An experiment to find the empirical formula when copper reacts with iodine
This experiment has been carried out to find out the empirical formula of the following reaction.
Copper + Iodine → Copper Iodide
It is important to find out the mass of the copper and iodine both before and after the experiment, so that the empirical formula can be calculated.
A length of copper strip was cleaned using emery paper, then wiped with dry filter paper. After, the copper strip was weighed. Approximately 0.3g of iodine crystals was weighed and then placed in to a dry boiling tube. The copper strip was then placed into the boiling tube, two centimetres above the iodine, and bent over the edge to place it in a secure position.
The boiling tube was then heated over a Bunsen (tongs were used to hold the boiling tube). Soon, vapour could be seen. At the moment the vapour was seen, the boiling tube was removed from the heat until the vapour was no longer visible. Once no more vapour could be seen, the boiling tube was placed over the Bunsen again. This process was repeated until no more iodine crystals remained.
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The boiling tube was then allowed to cool, and the copper strip was removed and weighed. After weighing, the yellow coating of copper iodide was scrapped off the copper strip, into a watch glass and then weighed. Using the results regarding the weight of the copper strip before and after the experiment and the weight of the iodine, the empirical formula could be calculated.
Using the empirical formula, the following chemical equation can be used to show the product when copper and iodine are heated.
Cu + I CuI
It is not clear whether this is correct or not as only one set of data has been used to calculate this empirical formula. In order to check whether this is the correct formula, the experiment would need to be repeated and an average taken and used to calculate the empirical formula.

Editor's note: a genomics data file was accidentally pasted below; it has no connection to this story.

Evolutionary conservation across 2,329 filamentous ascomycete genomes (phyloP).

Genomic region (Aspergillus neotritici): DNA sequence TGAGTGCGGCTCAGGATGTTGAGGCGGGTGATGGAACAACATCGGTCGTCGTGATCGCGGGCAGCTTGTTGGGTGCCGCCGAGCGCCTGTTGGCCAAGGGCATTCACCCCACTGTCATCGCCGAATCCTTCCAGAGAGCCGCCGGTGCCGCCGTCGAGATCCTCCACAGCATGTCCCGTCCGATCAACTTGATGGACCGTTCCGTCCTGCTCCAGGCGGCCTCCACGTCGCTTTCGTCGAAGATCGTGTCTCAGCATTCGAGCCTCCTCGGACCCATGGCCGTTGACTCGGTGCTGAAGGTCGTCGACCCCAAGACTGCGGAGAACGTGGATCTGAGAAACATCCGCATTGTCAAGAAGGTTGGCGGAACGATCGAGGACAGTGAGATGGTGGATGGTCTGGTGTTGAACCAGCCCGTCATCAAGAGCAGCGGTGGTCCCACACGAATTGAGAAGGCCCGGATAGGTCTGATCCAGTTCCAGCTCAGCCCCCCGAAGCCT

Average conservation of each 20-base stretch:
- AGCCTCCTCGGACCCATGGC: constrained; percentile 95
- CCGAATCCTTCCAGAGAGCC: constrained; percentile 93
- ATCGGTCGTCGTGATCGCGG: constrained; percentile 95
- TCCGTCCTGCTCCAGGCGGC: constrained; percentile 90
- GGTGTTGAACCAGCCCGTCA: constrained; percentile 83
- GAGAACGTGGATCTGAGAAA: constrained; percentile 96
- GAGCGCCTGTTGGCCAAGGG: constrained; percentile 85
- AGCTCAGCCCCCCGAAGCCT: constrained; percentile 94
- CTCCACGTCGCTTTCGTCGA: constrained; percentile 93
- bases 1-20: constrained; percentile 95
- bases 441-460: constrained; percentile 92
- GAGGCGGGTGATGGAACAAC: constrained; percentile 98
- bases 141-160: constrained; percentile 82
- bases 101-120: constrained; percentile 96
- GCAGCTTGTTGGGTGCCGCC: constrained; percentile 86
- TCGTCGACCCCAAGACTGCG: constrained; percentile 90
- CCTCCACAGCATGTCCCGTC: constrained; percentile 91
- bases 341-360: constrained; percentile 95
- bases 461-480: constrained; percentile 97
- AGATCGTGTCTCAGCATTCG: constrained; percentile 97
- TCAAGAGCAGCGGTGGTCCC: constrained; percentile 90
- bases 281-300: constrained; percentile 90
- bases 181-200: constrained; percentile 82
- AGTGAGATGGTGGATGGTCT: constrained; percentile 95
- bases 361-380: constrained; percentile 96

Although the results obtained from this experiment has allowed the empirical formula to be calculated, the weight of the iodine and copper will have a degree of inaccuracy due to the equipment used. This inaccuracy can be expressed as a precision (or absolute) error. The copper and iodine were weighed of an electronic balance that shows the weight to two decimal places. This means that for all the weights given by the scales, the actual weight is ± 0.005 (g) of the value shown.
In order to show what the precision error of different measurements means, they are normally expressed as a percentage using the following formula.
Percentage error = (error x 100) ÷ reading
The percentage errors of the results above are shown in the table below.
The percentage error shows that the greater the original reading, the smaller the percentage error is. Therefore, it can be concluded that, should this experiment be performed again, a larger amount of each substance should be used in order for the results to be as accurate as possible.
Errors in the data could have also been caused when the experiment was carried out. For example, there was no guarantee that the copper strip was cleaned completely with the emery paper. Also, the copper strip may have reacted with oxygen to form copper oxide, which will disable the iodine from reacting with all of the copper. Another stage in the procedure which could have led to incorrect data is the removal of the yellow copper iodide, as it is not certain whether every copper iodide particle was removed. Also, while heating the boiling tube, with iodine and copper present, some of the vapour may have escaped before the boiling tube was removed from the flame of the Bunsen.
If this experiment was to be carried out again, the mass of both the iodine and copper should be weighed on a balance which provides mass to a greater degree of detail. This will mean that the results will be more concise and accurate as the percentage error will be lower.
Akash Askoolum (S10)